This area was the end of the Trail of Tears. The Cherokee were removed from the land of their heritage in Georgia and the surrounding area and forced to move to Indian Territory in a brutal trek. When they arrived, they had to rebuild their lives in this new area of rockier soil and harsher climate. For many, the memory is still very painful and present. They brought their Eastern stories and culture, founded a seminary in Tahlequah (now Northeastern State University), and have been active in enriching the culture ever since.

Part of my husband's heritage is Cherokee, and part is Osage. The Osage have been on this land for time beyond history. They were some of the first to convert to Christianity, but are quite proud to have never been one of the five civilized tribes. They did not make peace with the white man, so my husband tells me, but maintained their bad-assery and fierce tribal pride. The Osage is the tribe for which my father and brothers in law dance, and in which my family received our names this past weekend.

The Friend family belongs to the Tzi-Zho Wah-Shtah-Keh clan, which means the incredibly soft plumage underneath the tail of an eagle, but which is often simplified in English to the Eagle clan. The Tzi-Zho Wah-Shtah-Keh are the mediators of disputes, and the clan which provides the chiefs.

The names we received reflected aspects of our personalities as well as characteristics for us to strive for. Ryan's name, Ah-Who Shin, means "the one who carries the sacred eagle wing." The wing of the eagle from elbow to tip is something that can only be carried by one who has achieved maturity and wisdom, and who has seen so much in his life that he has come to humility and an understanding of how little he really has seen in the whole world. My husband is young, but he often does approach a decision with a wisdom beyond his years. His being named for this quality is both a reflection of a characteristic that he possesses and a blessing that he may come to possess it more.

My name is Eh-Nah Doin Pi, which means "the one who looks to the maiden," or the one who can go through the clan giving each person what he or she needs, crying with the one who is mourning and laughing with the one who is celebrating. I definitely think that my name must be much more of a blessing than a description because I don't feel I have this gift at all, but if it's a blessing it's one I'll accept gladly, because I would love to be that person.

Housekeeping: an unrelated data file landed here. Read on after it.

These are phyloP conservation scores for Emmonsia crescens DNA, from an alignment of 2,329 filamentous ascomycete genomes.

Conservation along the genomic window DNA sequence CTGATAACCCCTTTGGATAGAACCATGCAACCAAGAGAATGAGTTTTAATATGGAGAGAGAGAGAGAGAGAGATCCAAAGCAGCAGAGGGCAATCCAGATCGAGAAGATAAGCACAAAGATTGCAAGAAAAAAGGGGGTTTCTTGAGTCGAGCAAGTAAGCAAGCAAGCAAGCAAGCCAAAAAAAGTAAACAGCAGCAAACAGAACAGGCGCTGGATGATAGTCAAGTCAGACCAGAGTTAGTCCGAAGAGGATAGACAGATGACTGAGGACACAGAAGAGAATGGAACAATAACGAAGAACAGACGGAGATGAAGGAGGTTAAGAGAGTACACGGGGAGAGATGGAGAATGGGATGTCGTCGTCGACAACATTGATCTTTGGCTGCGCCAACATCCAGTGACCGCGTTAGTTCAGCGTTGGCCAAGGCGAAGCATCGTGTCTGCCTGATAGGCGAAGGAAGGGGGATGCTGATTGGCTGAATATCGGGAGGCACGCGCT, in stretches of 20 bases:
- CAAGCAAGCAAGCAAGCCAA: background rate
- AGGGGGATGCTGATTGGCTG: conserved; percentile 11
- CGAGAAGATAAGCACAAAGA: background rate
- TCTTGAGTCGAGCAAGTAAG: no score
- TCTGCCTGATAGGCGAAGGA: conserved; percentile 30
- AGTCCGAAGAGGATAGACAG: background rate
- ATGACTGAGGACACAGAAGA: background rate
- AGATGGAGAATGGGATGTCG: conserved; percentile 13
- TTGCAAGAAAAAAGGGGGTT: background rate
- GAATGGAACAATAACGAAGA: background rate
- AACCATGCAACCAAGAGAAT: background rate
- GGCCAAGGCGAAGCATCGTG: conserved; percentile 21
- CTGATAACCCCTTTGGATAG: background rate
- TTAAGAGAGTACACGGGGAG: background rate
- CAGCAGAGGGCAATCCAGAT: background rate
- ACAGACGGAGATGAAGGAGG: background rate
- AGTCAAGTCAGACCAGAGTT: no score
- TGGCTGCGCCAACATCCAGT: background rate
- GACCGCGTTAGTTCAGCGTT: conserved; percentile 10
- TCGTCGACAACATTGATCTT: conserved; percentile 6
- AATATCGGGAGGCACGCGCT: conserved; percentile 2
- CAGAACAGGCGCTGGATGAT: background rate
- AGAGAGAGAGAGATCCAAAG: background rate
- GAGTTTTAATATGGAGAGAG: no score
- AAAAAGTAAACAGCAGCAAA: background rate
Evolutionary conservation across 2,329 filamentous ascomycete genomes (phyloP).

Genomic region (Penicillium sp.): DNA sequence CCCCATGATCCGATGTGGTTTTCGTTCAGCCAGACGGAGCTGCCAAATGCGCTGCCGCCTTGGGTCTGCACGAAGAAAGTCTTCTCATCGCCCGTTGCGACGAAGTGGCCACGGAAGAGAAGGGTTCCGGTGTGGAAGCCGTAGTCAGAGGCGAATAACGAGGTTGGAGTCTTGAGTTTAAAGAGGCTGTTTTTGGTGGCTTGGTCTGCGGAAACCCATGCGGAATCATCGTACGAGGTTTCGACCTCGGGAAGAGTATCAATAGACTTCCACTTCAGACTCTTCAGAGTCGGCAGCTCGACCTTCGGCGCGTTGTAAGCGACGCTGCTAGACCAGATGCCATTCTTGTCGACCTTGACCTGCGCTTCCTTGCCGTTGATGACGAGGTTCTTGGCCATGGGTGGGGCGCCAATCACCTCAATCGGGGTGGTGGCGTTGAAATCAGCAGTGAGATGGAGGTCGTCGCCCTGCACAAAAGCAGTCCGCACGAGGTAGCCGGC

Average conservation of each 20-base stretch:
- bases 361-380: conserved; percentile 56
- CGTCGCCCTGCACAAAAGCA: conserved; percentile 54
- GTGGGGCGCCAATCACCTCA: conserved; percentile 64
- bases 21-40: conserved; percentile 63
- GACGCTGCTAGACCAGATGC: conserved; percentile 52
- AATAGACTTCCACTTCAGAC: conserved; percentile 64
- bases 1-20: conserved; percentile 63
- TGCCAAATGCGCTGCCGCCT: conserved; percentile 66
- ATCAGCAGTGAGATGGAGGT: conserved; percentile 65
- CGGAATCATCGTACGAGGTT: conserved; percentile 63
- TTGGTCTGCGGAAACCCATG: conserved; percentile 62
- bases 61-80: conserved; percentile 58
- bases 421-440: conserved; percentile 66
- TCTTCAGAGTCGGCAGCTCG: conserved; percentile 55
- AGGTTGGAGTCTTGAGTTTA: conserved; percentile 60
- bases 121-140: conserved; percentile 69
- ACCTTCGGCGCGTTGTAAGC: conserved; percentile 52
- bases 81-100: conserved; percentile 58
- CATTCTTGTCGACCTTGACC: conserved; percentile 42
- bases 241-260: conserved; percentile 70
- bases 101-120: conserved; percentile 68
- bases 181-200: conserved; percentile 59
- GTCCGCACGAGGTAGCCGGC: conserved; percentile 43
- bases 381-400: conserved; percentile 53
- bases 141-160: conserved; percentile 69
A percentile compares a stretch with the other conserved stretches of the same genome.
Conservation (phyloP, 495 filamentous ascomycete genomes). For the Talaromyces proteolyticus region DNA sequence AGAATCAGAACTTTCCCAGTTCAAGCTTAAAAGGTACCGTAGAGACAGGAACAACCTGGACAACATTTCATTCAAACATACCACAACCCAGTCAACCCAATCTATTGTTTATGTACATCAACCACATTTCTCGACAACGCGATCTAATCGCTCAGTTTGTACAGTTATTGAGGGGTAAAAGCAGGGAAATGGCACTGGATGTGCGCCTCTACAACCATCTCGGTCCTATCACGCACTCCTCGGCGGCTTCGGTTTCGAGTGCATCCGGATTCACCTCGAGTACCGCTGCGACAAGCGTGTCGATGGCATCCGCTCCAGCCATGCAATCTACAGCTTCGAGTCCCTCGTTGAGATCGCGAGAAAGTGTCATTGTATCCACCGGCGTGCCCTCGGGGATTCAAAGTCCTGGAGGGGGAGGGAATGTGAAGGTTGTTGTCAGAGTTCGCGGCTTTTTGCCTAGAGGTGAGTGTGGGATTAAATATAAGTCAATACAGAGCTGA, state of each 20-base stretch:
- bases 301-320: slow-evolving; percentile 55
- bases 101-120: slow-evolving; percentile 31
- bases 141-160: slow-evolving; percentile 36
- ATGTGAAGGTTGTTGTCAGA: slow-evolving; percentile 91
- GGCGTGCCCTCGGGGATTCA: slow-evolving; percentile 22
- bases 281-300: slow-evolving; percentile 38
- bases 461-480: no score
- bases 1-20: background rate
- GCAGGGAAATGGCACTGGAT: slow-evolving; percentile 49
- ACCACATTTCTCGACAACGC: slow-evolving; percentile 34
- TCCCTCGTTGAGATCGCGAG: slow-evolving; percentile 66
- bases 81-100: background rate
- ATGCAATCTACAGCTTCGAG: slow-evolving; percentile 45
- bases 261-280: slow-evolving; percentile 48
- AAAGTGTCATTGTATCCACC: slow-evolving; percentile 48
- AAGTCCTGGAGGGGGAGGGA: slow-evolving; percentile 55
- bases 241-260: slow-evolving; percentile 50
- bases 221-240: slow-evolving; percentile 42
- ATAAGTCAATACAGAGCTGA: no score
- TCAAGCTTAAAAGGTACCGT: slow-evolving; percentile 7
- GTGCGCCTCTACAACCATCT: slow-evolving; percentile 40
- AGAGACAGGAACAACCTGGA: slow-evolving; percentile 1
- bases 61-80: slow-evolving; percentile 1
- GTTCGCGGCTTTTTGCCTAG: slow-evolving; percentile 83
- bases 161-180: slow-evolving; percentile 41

Heidi is the first daughter, and all first daughters receive the same name: Khu-Eh Doin, which means "looking at the eagle." It means, more or less, the maiden who receives wisdom and guidance from the sacred eagle and brings it to the people to guide them. First daughters are supposed to be in charge and strong-willed, know what they want and what needs to happen, and to take charge of matters with no uncertainty to get things done. I kind of wish that the first daughters of this clan tended to be a bit more easy-going and easily led, but ah well. Hopefully the understanding nature represented by my name will prevent battles of willfullness represented by her name.

My sister in law and I are not Osage, but we received names because if our husbands pray for us in Osage they will want to be able to say our name, and therefore the Osage give names to women who marry into the tribe. I began my journey not even being aware of this rich and beautiful heritage, and I feel so honored to be welcomed into it now. Thank you, Rauk, for making this possible, and thank you to my Osage family for putting up with an ignorant little white girl as I learned. Not that you had much of a choice. I wasn't going anywhere anyway.

Monday, July 18, 2011


This may be the only squash we harvest this summer, but we're making up for it in tomatoes!

Thursday, July 14, 2011

Training our WHO???

There's a word I've been hearing since before my marriage, and which after my marriage has begun bothering me more and more. I'm sure you've heard it, and wives, maybe even said it without really thinking. I may have even said it myself in the past.

"Oh, I'm getting him trained. He puts his underwear in the hamper now."
"I don't pick up after my husband. I have him trained to put his dishes in the sink."
"You just need to train him."